Implications of The Observation or Learning Walk by SLT
to Mixed Attainment Mathematics Classes - Tahir Naeem
A possible solution to this particular area of concern may be found in a report mentioned by Mike Ollerton at the mixed attainment conference June 2017, 'Made to Measure', May 2012 by Ofsted, in particular paragraphs 127 and 128. The evidence of the study of the report supports the fact that for senior leaders whose specialism is not mathematics, gaining an understanding of what the best mathematics education
involves presents a significant challenge. For mixed attainment classes to be successful and for teachers to feel confident to deliver such classes then we need to have on board the Senior Leadership Team. They need to have the right training or indeed be chosen appropriately for their mathematics speciality, if there is no budget for professional development.
How does the observer measure progress in a mixed attainment mathematics class when as John Mason once said, “teaching takes place in time, but learning takes place over time” (Griffin, 1989)? Can the observer see that they may need to follow up with further sequential observations or learning walks? How can learner performance be effectively reported to management in a mixed attainment class?
Mathematics: made to measure, Messages from inspection evidence,
Published: May 2012, Reference no: 110159
''127 - Increasingly, subject leaders and senior staff also monitored provision through ‘learning walks’ (where several classes were each visited for a short time). These have the potential to provide leaders with a quick overview of teaching and learning and can be used for specific checks such as: adaptation of work to different sets/groups of pupils; consistency of approach among teachers; use of talk; and compliance with school and departmental policies, for instance on methods of calculation. However, schools’ records showed that learning walks were frequently concerned with checking generic features or policy requirements such as displaying lesson objectives, having seating plans, and making ‘next step’ comments in marking. They rarely focused clearly on the quality and mathematical detail of learning and progress over time; for instance, how well the activities were leading to the intended learning for all pupils, and whether the approach/resources promoted understanding and made links with prior learning”.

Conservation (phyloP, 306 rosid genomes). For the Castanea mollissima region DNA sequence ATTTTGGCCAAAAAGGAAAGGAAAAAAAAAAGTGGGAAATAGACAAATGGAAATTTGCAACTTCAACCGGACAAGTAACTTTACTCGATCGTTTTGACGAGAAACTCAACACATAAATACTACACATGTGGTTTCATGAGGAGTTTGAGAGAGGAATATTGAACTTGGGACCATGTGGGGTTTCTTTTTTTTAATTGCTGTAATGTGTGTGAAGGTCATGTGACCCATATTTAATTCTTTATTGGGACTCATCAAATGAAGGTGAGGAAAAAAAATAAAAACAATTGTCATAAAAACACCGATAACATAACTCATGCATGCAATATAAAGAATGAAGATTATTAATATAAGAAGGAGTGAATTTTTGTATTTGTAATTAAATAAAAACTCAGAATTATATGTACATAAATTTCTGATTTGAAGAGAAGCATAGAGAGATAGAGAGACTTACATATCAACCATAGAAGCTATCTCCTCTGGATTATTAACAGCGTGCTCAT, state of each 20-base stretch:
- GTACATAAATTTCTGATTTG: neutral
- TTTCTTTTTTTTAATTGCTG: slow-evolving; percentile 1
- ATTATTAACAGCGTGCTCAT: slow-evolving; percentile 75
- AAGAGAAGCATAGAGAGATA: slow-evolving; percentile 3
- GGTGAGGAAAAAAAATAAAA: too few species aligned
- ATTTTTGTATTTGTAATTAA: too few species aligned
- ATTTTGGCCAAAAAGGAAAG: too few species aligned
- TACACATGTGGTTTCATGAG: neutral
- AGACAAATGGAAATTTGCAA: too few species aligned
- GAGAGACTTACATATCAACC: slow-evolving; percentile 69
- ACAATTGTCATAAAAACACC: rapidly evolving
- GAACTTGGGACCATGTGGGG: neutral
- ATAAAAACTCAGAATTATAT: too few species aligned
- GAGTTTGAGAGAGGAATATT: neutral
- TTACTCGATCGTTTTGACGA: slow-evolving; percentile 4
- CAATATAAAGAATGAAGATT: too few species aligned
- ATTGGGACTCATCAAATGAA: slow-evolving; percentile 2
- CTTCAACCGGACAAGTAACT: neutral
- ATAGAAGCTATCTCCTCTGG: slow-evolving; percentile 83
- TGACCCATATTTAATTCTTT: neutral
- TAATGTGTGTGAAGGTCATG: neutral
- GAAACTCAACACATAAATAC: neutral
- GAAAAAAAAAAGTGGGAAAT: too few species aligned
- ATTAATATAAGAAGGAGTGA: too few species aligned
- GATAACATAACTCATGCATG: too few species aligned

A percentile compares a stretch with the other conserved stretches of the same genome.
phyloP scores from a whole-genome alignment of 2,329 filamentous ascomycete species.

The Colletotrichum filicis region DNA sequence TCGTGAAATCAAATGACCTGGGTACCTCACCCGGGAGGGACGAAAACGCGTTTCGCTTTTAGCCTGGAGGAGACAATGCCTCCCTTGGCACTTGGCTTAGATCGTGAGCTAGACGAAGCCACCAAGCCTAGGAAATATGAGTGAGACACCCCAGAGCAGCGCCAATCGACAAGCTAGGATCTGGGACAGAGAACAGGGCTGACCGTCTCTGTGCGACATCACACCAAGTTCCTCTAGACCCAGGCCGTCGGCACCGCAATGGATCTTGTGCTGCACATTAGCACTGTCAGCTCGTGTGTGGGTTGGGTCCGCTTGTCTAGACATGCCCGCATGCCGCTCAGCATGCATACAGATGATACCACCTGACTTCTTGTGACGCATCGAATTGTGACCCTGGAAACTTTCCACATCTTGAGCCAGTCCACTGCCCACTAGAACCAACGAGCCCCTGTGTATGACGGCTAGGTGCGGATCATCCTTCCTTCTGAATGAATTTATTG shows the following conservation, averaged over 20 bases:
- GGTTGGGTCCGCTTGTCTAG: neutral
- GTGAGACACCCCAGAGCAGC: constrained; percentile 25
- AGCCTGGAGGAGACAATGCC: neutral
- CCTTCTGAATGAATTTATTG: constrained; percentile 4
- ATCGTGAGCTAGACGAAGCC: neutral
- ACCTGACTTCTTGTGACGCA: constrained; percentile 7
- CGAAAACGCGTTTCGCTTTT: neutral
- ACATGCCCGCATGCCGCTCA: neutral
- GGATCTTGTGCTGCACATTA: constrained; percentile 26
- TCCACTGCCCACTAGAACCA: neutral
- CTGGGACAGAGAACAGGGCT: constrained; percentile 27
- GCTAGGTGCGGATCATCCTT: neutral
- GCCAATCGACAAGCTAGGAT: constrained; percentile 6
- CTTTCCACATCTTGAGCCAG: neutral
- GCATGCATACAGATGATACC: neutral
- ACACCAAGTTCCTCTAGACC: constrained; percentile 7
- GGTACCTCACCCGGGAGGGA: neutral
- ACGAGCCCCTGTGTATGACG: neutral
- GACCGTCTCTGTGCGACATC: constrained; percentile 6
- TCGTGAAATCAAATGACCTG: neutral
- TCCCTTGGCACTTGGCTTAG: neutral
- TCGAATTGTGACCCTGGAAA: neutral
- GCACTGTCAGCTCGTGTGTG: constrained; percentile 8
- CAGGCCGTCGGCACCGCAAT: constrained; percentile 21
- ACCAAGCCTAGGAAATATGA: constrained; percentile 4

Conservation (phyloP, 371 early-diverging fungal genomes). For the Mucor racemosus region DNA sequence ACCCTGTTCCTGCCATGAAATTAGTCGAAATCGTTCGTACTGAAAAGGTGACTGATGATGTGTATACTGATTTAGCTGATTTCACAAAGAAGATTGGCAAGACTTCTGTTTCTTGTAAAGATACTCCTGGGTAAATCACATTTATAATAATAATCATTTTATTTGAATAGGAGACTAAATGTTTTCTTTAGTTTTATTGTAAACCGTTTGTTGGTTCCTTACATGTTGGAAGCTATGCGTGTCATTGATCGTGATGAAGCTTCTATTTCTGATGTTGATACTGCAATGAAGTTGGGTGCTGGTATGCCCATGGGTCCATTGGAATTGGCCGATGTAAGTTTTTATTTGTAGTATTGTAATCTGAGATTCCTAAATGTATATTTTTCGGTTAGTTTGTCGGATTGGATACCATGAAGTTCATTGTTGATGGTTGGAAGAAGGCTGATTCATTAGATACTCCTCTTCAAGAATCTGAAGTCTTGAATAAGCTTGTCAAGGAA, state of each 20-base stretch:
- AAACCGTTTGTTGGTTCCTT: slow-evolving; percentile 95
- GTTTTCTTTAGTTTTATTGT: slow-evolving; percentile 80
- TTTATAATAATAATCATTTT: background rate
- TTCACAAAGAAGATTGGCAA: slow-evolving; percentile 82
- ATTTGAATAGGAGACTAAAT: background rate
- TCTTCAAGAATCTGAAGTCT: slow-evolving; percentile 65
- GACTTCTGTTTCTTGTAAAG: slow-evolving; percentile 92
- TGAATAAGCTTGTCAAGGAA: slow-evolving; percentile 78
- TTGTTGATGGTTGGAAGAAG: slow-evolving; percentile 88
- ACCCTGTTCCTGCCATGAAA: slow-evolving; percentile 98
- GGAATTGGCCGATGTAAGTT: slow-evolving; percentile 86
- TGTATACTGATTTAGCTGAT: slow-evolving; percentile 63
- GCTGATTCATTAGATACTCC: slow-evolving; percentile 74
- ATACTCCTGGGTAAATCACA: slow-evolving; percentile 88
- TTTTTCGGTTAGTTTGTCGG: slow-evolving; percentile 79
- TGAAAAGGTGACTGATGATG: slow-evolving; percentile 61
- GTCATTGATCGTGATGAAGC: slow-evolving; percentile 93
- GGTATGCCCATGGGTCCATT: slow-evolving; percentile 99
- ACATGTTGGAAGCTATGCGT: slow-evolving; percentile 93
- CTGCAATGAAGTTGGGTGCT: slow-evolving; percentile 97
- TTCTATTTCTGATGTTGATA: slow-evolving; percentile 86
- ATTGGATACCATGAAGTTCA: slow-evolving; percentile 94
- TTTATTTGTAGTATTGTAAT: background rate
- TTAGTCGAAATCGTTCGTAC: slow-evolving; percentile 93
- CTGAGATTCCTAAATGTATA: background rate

“128. A further positive development has been a broadening of leaders’ monitoring activities to include features such as scrutiny of pupils’ work; questionnaires or interviews with staff and pupils; and checks on planning, use of homework, assessment records and the quality of marking. These activities were sometimes distributed through the school year or they were concentrated in an intensive period of review of the subject. While in most of the schools the systems and structures were suitable, the lack of attention to mathematical detail impeded faster improvement. Sometimes a weakness was identified but then not followed up in the areas for development or linked to professional development. For senior leaders
whose specialism is not mathematics, gaining an understanding of what the best mathematics education involves presents a significant challenge''.
Griffin, P. (1989). Teaching takes place in time, learning takes place over time.
Mathematics Teaching, 12–13.